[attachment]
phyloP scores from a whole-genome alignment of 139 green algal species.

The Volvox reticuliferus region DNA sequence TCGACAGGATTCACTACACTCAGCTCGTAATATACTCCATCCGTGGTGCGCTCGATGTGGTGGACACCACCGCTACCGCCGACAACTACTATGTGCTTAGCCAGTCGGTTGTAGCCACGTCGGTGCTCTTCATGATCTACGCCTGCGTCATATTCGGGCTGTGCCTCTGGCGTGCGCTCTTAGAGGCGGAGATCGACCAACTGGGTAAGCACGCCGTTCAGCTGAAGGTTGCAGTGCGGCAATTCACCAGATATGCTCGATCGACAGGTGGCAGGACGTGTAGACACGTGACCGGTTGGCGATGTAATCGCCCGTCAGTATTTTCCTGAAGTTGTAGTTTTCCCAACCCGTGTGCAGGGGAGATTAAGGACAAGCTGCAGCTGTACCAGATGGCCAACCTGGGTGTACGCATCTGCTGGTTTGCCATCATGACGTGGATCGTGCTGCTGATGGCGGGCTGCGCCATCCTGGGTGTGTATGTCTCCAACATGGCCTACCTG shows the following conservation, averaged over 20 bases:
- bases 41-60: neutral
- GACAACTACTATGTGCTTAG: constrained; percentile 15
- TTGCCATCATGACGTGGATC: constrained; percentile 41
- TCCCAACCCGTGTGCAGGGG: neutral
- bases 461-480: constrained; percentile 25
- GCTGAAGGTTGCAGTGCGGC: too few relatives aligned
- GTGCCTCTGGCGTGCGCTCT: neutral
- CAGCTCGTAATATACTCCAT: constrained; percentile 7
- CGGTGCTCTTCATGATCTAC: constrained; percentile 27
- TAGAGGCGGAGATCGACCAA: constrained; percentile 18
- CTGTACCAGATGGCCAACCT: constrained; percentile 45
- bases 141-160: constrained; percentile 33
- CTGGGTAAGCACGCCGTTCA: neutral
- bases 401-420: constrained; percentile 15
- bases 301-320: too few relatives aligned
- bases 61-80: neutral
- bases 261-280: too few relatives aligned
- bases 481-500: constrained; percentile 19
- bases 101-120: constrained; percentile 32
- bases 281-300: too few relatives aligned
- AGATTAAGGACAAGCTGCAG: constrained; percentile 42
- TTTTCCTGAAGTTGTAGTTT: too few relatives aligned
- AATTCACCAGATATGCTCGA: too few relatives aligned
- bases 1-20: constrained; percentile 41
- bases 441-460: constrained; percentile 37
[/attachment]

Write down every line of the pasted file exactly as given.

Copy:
phyloP scores from a whole-genome alignment of 139 green algal species.

The Volvox reticuliferus region DNA sequence TCGACAGGATTCACTACACTCAGCTCGTAATATACTCCATCCGTGGTGCGCTCGATGTGGTGGACACCACCGCTACCGCCGACAACTACTATGTGCTTAGCCAGTCGGTTGTAGCCACGTCGGTGCTCTTCATGATCTACGCCTGCGTCATATTCGGGCTGTGCCTCTGGCGTGCGCTCTTAGAGGCGGAGATCGACCAACTGGGTAAGCACGCCGTTCAGCTGAAGGTTGCAGTGCGGCAATTCACCAGATATGCTCGATCGACAGGTGGCAGGACGTGTAGACACGTGACCGGTTGGCGATGTAATCGCCCGTCAGTATTTTCCTGAAGTTGTAGTTTTCCCAACCCGTGTGCAGGGGAGATTAAGGACAAGCTGCAGCTGTACCAGATGGCCAACCTGGGTGTACGCATCTGCTGGTTTGCCATCATGACGTGGATCGTGCTGCTGATGGCGGGCTGCGCCATCCTGGGTGTGTATGTCTCCAACATGGCCTACCTG shows the following conservation, averaged over 20 bases:
- bases 41-60: neutral
- GACAACTACTATGTGCTTAG: constrained; percentile 15
- TTGCCATCATGACGTGGATC: constrained; percentile 41
- TCCCAACCCGTGTGCAGGGG: neutral
- bases 461-480: constrained; percentile 25
- GCTGAAGGTTGCAGTGCGGC: too few relatives aligned
- GTGCCTCTGGCGTGCGCTCT: neutral
- CAGCTCGTAATATACTCCAT: constrained; percentile 7
- CGGTGCTCTTCATGATCTAC: constrained; percentile 27
- TAGAGGCGGAGATCGACCAA: constrained; percentile 18
- CTGTACCAGATGGCCAACCT: constrained; percentile 45
- bases 141-160: constrained; percentile 33
- CTGGGTAAGCACGCCGTTCA: neutral
- bases 401-420: constrained; percentile 15
- bases 301-320: too few relatives aligned
- bases 61-80: neutral
- bases 261-280: too few relatives aligned
- bases 481-500: constrained; percentile 19
- bases 101-120: constrained; percentile 32
- bases 281-300: too few relatives aligned
- AGATTAAGGACAAGCTGCAG: constrained; percentile 42
- TTTTCCTGAAGTTGTAGTTT: too few relatives aligned
- AATTCACCAGATATGCTCGA: too few relatives aligned
- bases 1-20: constrained; percentile 41
- bases 441-460: constrained; percentile 37